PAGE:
Florida, like every state, has adopted curriculum standards for the schools in the state. These are benchmarks for each grade indicating the core material that is to be covered and mastered.
Recently, the governors of several states and the chief education officers of those states got together and decided that they could develop a shared set of standards in reading/language arts and mathematics. Students moving state to state would no longer be confronted by a completely different set of learning standards and expectations.
The intent was never to tell a state, or school or even teacher how to teach the standards. That is left to state and local leaders. So these standards do not spell out specific materials, activities, textbooks and resources, grading procedures or testing processes. Again, those are left to states and school districts to work out.
These standards were based on some basic principles. First, if the goal is to have 12th grade graduates who are prepared for college or career then the standards should start at the top and work down through the grades. It makes sense to begin with what the final product should look like and then determine the steps needed to get there.
Second, there was a desire to move away from the rote learning and scripted approach that has become so prevalent in this age of high stakes student testing. So there was a greater emphasis on the thinking processes involved in getting a correct answer as a partner to having the right response.
Finally, there was a realization that students were struggling to read and understand the non-fiction reading that was so necessary for success in career or college. So a greater emphasis on reading of factual material was included.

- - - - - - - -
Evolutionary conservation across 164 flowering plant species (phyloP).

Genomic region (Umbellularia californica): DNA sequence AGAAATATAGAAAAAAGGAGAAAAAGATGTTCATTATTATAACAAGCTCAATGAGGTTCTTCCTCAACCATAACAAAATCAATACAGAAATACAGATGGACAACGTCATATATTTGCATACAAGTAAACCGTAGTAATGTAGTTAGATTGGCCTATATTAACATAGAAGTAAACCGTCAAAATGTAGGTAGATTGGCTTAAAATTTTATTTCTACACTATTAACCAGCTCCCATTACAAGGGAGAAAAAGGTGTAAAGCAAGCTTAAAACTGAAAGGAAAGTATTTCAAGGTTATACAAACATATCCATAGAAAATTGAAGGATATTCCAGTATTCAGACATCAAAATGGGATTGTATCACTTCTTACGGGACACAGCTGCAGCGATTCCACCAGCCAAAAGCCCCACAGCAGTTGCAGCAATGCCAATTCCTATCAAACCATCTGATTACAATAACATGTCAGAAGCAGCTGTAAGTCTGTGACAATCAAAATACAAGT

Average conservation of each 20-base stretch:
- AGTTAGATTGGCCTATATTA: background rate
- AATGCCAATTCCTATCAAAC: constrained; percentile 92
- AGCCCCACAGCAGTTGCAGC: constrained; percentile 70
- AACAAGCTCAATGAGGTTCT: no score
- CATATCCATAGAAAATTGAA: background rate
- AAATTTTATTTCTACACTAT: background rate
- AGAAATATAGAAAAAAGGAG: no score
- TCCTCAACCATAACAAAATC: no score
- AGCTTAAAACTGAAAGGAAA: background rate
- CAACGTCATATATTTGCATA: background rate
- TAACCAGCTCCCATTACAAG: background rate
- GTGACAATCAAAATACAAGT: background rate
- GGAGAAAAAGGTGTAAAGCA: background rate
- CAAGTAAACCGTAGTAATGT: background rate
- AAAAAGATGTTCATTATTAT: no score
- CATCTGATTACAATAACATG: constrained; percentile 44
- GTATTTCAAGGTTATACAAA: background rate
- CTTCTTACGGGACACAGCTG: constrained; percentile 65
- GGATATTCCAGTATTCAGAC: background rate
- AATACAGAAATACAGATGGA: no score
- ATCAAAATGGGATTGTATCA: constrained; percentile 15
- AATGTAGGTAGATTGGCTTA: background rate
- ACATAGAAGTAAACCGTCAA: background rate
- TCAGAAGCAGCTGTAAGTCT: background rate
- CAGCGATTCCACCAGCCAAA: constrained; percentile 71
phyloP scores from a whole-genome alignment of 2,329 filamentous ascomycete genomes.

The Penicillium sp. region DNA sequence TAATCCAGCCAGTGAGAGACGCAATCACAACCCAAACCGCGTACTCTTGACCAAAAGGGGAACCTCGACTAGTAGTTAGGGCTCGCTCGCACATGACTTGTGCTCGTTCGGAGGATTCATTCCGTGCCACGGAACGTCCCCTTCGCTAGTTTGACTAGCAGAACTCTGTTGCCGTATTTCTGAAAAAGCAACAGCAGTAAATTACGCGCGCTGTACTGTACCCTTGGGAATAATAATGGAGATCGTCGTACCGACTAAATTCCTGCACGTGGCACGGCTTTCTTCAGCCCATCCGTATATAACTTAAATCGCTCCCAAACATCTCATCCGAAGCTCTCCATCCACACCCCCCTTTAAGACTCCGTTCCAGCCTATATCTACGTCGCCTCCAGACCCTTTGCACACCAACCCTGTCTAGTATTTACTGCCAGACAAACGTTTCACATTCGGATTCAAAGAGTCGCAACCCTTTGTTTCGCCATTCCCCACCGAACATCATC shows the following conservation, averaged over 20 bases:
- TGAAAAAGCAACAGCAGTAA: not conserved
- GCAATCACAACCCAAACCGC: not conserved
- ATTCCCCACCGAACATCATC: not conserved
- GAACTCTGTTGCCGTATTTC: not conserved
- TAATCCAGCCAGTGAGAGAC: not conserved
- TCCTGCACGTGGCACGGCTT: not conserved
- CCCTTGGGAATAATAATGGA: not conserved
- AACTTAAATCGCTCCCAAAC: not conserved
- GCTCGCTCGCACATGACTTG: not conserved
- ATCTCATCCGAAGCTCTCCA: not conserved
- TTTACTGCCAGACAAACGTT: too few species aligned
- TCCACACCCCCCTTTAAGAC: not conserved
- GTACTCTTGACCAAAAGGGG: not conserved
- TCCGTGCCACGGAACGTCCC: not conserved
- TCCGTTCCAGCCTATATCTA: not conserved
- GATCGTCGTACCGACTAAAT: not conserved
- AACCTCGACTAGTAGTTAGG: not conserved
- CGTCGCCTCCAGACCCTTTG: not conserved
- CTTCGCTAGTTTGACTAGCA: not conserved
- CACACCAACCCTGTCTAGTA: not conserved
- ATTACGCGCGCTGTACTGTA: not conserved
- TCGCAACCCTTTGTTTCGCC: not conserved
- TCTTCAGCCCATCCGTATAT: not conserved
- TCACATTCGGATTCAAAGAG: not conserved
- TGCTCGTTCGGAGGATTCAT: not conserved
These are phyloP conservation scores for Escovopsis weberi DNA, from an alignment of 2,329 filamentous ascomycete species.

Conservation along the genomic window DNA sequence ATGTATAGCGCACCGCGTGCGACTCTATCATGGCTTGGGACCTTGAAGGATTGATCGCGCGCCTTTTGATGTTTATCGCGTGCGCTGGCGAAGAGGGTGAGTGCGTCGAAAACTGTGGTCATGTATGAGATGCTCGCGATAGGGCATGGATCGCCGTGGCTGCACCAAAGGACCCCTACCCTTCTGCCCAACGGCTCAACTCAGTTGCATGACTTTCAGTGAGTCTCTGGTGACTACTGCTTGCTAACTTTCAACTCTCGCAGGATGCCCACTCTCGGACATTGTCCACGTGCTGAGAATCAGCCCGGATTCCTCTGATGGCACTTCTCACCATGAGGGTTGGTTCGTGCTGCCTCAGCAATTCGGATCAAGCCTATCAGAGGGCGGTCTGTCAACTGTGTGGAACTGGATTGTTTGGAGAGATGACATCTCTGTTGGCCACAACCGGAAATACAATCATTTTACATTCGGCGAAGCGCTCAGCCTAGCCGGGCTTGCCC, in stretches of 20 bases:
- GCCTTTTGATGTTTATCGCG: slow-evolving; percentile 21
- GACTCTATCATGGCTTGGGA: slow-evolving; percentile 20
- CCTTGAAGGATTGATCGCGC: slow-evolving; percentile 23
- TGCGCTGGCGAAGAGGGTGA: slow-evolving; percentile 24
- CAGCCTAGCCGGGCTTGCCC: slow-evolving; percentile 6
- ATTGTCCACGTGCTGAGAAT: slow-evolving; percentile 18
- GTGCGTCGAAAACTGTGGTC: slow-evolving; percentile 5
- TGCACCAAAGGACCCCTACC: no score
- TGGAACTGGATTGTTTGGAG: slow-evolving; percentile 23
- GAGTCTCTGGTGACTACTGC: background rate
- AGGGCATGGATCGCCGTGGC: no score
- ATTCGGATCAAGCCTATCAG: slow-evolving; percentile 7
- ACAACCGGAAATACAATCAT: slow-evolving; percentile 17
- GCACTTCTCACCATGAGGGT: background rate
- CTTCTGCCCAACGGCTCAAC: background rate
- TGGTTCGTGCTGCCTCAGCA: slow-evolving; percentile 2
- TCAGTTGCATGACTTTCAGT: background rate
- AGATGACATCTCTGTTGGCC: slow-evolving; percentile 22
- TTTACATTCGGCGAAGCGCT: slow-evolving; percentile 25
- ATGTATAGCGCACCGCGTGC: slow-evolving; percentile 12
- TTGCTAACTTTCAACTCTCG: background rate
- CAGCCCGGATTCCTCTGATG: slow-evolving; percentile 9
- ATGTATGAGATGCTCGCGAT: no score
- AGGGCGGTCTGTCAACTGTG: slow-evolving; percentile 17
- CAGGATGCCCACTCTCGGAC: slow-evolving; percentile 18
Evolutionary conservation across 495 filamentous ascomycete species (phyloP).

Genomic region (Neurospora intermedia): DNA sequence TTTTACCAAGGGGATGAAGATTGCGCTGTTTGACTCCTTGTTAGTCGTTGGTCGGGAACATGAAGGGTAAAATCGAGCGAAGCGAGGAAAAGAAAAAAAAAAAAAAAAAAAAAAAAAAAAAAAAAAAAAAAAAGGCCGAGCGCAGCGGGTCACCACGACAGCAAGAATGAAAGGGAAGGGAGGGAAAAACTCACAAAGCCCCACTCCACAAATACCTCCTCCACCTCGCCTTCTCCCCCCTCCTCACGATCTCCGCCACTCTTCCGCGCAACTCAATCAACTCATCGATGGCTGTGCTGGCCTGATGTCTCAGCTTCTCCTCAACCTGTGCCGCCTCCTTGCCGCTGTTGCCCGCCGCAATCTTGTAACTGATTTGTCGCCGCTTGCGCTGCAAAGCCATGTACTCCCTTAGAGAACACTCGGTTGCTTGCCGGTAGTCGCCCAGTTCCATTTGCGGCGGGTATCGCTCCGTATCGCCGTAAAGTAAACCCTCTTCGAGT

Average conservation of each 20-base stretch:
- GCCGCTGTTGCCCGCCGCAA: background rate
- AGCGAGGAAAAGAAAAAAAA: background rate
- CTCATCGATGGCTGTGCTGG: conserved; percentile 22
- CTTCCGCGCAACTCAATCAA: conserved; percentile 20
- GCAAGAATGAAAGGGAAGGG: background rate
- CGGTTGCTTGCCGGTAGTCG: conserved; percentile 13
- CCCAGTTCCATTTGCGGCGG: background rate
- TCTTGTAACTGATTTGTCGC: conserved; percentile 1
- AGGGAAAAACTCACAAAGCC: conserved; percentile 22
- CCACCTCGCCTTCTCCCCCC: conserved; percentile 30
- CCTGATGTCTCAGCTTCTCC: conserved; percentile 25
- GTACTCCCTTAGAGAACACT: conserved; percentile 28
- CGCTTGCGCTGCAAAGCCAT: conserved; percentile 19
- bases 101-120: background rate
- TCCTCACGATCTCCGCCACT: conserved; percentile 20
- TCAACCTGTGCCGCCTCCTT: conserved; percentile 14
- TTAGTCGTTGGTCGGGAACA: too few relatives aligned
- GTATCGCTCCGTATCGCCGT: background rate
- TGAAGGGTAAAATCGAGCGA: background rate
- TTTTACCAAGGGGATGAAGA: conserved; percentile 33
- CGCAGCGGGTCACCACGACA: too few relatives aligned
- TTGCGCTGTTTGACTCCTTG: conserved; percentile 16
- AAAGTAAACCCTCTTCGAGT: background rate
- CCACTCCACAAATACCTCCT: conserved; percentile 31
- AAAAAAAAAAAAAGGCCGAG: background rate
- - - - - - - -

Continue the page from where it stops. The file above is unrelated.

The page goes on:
This team effort of numerous state leaders was called the Common Core, meaning a common set of core learnings and skills that all students should have. Initially things moved along smoothly until some people began to question the intentions and processes connected to Common Core.
First, there was a belief that this was a national curriculum being forced on states and districts. That was not the case, but the Federal Department of Education became a supporter of Common Core and that immediately concerned those fearful of national control of education.
Next, states and districts began to talk about how lessons teaching the Common Core would be taught, what materials would be used, what activities would be recommended, and how students, teachers and schools would have their progress evaluated. As they did, people expressed concerns about these paths to implementation.
Unfortunately, folks picked up on some of the more controversial implementation efforts, brought them to national attention and labeled them Common Core, even though they were not. They were efforts to IMPLEMENT Common Core and were not dictated by the Common Core standards. Even more unfortunately, the growing opposition tended to distort and misrepresent the Common Core, turning the very name into something fearful to many.
Florida, which had been on the path to adopting the Common Core standards, quickly decided to establish their own standards, in some ways defeating the very purpose. But in so doing they adopted for Florida schools a set of standards that is in very large part the Common Core with some very minor variations. So, Florida is not a Common Core state, but for all intents and purposes, really is.
How does that affect St. Paul Lutheran School? We have long understood our need to provide our students with the knowledge and skills necessary to succeed within our school and in any other school to which they move. Therefore, we have always used the standards set for Florida schools as a tool in shaping our school’s curriculum. We are going to continue to do that in the areas of reading/language arts and mathematics, which are areas covered in the Common Core. We will also use Florida standards in planning curriculum in other areas like social studies and science, the fine arts and physical education and so on. In doing so, we will find ways to expand on and push further with the curriculum, both in depth and in width. We will also make clear and conscious effort to make the curriculum at SPLS one that reflects a Christian worldview and the desire for our students to use their learning to make their world a better place.
So what should a parent do if he or she is concerned about the Common Core and the Florida standards that are based on the Common Core? Read them. When parents do this they find there is little, if anything, to find fault with in the standards themselves. In fact, they make a lot of sense and are worthy to pursue.